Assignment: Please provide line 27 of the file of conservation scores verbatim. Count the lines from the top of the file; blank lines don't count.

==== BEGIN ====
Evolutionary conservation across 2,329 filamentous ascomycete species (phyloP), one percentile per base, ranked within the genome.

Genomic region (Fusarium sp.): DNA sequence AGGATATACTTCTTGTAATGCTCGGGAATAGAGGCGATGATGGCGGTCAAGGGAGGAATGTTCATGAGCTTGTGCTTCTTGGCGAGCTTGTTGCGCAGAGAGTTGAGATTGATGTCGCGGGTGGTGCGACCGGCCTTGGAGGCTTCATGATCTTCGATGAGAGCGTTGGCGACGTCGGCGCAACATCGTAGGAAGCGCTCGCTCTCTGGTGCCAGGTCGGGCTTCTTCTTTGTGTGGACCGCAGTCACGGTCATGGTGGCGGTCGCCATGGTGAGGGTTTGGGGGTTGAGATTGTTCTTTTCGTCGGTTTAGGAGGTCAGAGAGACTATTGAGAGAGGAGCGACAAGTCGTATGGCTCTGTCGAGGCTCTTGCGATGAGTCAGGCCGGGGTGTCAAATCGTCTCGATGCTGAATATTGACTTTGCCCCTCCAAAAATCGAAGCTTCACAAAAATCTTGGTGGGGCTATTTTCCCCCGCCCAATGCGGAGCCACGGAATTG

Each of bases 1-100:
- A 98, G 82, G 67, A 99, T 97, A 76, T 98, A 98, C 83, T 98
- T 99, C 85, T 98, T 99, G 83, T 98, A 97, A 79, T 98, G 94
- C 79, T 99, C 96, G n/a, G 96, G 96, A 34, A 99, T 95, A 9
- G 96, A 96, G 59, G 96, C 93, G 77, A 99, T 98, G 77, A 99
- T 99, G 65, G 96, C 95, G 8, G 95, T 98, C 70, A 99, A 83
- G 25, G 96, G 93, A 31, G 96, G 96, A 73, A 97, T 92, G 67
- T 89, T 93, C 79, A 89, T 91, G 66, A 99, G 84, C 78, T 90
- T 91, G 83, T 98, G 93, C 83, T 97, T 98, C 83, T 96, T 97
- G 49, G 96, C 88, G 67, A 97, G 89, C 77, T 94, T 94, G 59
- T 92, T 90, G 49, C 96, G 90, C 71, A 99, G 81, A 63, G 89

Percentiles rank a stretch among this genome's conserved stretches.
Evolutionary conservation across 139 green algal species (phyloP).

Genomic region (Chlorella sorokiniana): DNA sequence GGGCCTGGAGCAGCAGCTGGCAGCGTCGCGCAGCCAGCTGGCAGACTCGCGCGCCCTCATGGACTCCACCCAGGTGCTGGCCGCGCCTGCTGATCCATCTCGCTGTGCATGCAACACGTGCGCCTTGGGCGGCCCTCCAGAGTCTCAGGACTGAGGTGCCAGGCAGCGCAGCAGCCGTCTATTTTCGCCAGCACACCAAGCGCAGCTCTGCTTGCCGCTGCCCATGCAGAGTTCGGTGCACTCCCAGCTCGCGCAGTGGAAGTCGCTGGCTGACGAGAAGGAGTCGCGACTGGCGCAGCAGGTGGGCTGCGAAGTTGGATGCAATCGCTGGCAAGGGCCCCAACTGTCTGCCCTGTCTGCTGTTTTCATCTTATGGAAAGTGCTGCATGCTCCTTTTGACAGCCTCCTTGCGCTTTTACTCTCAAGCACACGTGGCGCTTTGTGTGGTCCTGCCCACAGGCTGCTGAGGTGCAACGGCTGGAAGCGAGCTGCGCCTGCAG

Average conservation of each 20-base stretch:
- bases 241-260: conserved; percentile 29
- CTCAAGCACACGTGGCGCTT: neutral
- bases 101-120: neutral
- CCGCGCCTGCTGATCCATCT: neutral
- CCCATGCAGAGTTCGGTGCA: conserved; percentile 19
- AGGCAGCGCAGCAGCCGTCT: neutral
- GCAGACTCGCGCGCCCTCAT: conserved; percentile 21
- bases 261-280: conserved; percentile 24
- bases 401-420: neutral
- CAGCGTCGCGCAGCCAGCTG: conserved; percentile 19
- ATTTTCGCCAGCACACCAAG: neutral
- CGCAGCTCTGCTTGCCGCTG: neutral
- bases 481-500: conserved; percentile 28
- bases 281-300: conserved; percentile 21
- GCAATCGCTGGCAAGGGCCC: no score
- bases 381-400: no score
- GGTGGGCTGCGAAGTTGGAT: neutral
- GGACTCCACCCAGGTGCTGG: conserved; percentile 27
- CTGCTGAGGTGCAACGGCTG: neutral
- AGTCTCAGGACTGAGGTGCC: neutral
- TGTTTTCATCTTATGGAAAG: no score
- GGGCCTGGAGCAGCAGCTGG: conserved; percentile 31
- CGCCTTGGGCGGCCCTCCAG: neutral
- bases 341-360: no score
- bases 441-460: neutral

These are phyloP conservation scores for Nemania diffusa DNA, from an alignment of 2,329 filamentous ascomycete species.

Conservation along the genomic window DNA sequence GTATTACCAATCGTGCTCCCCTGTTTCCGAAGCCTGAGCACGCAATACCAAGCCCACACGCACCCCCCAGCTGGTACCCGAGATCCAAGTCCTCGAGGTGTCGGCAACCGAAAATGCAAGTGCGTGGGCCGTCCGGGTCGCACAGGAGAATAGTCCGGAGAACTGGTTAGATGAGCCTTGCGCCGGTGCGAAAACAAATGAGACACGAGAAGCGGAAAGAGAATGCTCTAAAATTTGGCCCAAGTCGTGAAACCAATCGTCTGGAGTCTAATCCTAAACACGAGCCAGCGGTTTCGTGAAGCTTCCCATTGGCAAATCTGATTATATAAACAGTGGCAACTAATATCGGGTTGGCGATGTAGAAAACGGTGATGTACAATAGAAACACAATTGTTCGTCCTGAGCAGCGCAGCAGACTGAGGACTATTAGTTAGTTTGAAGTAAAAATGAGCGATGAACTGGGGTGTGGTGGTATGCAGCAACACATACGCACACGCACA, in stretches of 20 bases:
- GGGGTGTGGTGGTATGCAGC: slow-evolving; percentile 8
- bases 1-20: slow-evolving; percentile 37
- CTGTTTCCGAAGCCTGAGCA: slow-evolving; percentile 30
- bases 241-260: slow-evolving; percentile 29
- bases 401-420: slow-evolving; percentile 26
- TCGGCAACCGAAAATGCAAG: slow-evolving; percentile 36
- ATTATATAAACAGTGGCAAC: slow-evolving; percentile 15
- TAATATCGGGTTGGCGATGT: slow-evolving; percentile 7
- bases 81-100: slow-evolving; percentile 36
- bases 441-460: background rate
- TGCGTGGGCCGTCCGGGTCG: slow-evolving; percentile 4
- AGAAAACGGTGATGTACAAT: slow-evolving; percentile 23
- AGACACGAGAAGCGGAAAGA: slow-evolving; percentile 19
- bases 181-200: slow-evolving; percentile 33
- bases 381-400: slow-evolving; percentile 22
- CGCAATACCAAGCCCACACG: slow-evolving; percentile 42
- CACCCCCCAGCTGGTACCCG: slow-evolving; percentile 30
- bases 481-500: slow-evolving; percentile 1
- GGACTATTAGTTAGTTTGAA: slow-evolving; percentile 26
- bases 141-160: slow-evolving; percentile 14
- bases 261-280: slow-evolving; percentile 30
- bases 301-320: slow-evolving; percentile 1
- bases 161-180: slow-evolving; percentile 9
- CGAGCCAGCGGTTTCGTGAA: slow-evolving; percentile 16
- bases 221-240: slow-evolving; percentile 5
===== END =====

- CAGCGTCGCGCAGCCAGCTG: conserved; percentile 19